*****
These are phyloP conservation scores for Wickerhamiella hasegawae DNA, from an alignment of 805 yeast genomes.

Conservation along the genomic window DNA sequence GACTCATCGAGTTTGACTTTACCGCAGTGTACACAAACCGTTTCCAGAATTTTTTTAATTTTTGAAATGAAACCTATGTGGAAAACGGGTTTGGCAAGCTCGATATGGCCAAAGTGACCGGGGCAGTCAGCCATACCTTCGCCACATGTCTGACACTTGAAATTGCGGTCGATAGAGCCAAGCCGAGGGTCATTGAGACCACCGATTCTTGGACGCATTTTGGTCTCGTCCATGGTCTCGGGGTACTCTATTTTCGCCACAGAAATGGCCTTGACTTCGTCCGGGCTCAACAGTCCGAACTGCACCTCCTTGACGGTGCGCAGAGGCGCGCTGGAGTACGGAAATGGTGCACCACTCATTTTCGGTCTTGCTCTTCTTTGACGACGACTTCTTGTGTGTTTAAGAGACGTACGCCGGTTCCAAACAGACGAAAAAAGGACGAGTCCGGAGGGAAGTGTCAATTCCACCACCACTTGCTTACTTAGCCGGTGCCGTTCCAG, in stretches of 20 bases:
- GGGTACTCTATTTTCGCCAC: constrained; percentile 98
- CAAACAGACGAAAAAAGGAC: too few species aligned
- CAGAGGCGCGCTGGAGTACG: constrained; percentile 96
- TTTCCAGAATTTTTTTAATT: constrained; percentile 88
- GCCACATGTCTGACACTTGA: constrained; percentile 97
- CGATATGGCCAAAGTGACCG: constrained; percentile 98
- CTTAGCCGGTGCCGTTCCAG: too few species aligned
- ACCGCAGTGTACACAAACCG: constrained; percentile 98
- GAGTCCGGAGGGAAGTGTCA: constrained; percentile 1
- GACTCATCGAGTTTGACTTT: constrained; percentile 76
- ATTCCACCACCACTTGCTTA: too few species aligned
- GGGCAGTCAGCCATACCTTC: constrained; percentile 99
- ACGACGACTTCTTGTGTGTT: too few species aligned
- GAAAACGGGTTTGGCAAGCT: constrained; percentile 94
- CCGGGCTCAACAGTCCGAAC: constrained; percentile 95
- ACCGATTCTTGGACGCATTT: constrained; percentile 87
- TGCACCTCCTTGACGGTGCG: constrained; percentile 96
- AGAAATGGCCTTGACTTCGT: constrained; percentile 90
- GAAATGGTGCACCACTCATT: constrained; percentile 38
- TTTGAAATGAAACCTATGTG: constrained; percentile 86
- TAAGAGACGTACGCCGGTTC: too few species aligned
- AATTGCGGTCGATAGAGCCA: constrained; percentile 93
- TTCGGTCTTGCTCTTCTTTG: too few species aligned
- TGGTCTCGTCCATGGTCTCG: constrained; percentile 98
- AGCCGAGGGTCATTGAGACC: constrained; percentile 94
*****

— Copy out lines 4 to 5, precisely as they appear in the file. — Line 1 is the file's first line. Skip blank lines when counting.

- CAAACAGACGAAAAAAGGAC: too few species aligned
- CAGAGGCGCGCTGGAGTACG: constrained; percentile 96